Rethinking Migration: Conversations on Social Gap in Europe

The European Parliament through JEF Europe (Young European Federalists) sponsored me to the (EYE) European Youth Event 2023 in Strasbourg France. Not far from my position as a non-EU citizen and research interests, I engaged the conservations on how European youths can influence the attitudes and perceptions of citizens towards migration and ultimately influence the economic and educational integration and social inclusion of all migrants in Europe.

It is alarming that about 48.4% of non-EU citizens are faced with the risk of poverty or social exclusion. Wow! This undoubtedly calls for an emergency need for the integration of migration into all forms of development plans and into policies affecting everyday life in Europe. Three sessions at the EYE 2023 piloted these conversations:

Three sessions piloted these conversations:

1. Welcome to Europe? Migration in the EU This conversation organized by the Youth Outreach Unit of the European Parliament questioned the human rights abuses experienced in EU borders. Importantly, it acknowledged that in a true display of solidarity, the EU has warmly welcomed thousands of refugees, but, in many cases, it depends on whether you have a “blue eye and blond hair.” Ultimately, the question and concern is: can we rethink migration as an opportunity for the aging European society and how can Europe facilitate integration and celebrate diversity?

2. Experimental Museum: Let’s challenge educational gaps Asociación Sobre Los Márgenes presented a role-playing experiment that emphasized the disparity between the privileged and those suffering from a lack of basic resources. The brief states that across Europe, second-generation migrant students are systematically more disadvantaged than their native peers. The questions and concerns consequently are: why do socioeconomic origin and race still play a role in the European educational systems? What measures have been proposed to challenge this reality? and what can we do to make education more inclusive?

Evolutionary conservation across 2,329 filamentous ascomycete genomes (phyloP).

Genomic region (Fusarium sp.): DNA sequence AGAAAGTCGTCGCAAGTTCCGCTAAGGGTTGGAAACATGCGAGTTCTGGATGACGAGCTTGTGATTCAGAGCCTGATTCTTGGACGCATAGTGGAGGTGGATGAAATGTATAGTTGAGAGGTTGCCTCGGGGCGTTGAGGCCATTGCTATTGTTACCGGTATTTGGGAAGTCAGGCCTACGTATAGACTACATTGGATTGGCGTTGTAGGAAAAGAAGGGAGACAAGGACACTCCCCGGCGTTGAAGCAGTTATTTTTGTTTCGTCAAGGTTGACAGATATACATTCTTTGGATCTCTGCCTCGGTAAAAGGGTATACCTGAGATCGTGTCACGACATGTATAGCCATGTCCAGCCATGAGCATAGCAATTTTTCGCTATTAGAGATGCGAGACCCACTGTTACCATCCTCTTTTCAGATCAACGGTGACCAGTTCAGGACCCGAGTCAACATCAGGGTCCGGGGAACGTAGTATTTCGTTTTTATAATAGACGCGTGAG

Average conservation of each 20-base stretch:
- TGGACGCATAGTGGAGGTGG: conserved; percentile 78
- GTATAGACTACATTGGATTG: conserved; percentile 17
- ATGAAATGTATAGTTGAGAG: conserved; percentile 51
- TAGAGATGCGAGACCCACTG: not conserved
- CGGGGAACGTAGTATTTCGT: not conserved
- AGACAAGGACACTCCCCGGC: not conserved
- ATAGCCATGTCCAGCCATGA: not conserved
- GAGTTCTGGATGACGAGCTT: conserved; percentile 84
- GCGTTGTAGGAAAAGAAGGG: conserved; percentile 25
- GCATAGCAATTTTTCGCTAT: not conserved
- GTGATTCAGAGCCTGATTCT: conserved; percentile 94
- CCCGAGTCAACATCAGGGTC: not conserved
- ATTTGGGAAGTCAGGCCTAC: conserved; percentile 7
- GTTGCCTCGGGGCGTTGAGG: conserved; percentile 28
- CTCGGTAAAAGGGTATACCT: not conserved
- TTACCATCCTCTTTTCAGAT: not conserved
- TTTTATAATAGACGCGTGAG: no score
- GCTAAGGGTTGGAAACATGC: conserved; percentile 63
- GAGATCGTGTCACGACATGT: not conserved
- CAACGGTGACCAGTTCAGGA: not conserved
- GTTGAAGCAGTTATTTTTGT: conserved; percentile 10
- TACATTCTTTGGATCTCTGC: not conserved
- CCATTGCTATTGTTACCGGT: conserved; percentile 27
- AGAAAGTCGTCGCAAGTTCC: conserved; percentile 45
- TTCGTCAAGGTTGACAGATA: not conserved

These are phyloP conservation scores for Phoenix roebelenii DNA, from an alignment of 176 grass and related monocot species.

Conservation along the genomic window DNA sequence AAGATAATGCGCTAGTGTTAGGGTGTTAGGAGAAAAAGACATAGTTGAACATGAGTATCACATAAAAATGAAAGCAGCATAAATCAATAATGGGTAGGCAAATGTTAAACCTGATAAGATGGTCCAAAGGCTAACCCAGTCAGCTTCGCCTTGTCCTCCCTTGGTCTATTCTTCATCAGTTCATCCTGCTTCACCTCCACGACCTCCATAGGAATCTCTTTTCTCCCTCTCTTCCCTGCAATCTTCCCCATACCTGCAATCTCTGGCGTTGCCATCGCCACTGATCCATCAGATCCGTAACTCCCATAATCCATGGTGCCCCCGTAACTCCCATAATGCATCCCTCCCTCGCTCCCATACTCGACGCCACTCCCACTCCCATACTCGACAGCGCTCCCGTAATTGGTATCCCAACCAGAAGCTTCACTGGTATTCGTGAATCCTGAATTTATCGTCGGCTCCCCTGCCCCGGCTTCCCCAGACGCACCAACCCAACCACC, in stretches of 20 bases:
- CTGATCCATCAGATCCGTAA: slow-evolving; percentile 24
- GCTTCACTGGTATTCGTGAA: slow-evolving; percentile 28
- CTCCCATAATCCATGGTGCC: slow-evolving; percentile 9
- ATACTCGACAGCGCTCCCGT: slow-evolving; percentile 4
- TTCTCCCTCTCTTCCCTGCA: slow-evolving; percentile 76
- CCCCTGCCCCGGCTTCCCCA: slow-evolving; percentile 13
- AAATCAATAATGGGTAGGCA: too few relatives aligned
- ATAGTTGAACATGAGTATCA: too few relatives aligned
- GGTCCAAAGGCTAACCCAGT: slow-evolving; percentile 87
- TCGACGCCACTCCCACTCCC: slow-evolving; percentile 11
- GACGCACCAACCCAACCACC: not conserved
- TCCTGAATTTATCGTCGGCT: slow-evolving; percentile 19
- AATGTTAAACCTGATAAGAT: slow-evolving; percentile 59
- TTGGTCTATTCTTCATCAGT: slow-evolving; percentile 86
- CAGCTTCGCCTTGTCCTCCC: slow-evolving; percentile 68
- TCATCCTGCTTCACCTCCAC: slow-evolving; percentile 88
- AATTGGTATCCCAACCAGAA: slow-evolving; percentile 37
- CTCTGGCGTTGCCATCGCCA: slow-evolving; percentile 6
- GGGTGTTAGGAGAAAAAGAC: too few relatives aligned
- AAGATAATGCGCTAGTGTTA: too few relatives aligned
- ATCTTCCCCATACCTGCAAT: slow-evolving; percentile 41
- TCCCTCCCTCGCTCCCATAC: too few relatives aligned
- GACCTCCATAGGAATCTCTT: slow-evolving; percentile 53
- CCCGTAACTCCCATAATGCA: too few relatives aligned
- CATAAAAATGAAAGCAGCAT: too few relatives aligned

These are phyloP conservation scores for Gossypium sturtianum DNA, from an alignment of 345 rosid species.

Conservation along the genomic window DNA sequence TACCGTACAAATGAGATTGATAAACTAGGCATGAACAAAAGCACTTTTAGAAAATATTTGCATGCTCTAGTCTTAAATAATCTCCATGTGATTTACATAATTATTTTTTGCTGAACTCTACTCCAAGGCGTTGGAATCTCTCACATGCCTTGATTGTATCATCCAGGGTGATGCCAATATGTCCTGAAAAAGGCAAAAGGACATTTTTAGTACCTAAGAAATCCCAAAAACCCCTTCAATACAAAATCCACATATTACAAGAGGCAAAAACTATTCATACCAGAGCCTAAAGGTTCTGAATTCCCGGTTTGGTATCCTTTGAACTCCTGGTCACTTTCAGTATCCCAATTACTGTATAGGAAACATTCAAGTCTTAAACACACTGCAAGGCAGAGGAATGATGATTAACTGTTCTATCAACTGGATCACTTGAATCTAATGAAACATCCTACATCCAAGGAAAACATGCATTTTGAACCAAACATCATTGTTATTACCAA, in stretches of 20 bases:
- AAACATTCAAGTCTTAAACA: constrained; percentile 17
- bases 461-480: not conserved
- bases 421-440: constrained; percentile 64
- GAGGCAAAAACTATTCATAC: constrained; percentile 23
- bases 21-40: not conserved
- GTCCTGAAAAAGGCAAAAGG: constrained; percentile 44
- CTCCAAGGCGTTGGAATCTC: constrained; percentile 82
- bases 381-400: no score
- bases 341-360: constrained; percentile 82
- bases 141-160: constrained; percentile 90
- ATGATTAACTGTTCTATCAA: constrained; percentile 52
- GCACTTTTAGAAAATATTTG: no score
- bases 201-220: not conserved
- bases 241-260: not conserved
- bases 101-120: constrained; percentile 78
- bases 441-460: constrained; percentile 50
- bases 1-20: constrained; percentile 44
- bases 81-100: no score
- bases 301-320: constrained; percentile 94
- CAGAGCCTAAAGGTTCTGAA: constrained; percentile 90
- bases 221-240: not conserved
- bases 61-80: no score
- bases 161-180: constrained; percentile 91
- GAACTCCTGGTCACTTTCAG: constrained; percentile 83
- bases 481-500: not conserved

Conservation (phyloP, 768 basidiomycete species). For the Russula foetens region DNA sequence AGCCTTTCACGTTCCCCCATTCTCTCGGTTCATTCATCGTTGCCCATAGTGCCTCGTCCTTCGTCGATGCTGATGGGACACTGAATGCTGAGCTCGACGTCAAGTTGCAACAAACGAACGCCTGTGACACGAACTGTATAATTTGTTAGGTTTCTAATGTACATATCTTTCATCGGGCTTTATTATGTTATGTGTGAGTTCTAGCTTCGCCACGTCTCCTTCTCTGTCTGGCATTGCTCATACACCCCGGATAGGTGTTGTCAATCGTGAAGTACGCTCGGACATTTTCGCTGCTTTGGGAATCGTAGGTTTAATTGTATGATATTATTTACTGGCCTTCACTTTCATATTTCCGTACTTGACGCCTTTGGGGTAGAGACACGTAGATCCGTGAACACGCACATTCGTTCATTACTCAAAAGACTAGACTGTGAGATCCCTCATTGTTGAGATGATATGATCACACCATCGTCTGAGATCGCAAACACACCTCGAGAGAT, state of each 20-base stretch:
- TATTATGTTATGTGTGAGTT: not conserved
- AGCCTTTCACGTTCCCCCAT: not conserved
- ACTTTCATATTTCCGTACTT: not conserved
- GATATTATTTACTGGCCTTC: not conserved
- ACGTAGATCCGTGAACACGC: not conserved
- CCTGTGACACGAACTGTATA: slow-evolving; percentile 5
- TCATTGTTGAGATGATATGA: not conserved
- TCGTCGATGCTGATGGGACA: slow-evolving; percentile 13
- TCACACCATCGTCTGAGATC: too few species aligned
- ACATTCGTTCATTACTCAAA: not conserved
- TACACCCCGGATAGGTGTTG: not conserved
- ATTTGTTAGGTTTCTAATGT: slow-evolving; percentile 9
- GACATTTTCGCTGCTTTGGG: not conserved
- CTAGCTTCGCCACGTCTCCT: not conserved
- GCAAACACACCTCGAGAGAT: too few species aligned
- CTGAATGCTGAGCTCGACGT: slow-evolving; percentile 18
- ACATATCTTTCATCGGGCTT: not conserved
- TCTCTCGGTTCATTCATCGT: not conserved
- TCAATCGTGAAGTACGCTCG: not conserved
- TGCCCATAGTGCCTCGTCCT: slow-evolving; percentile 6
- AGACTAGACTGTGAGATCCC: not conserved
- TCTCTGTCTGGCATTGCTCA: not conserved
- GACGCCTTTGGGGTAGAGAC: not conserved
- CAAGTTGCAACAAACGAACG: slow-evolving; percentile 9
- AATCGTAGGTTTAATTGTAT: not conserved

3. The social gap in Europe: Can we do better? Again the Youth Outreach Unit of the European Parliament is bringing to debate the policies that can help create a more equal society. While this concerns all European citizens, I take particular interest in migrants whose level of disparity and exclusion is worse than any other group within the demography of Europe. While asking if the minimum wage should be higher, it is equally important to ask, why are migrants unable to access opportunities for existing minimum wages.

In the end, one question summarizes the conversation: what Europe do Europeans and European residents want to see for themselves and future generations? I have the simplest answer there is: a progressive Europe.

Citizens must start to acknowledge migration for what it is — the creation of a balance between people and place — migrants are coming to help us be better. A celebration of this diversity is the strength Europe is yet to maximize. The first step is to decolonize Europe through institutional politics and policies, and by citizens’ reconstruction of perceptions and attitudes. Until no European politician can win an election by propagating exclusion and anti-migration rhetoric, just until then, is the dream of a more equal progressive Europe far from actualization.

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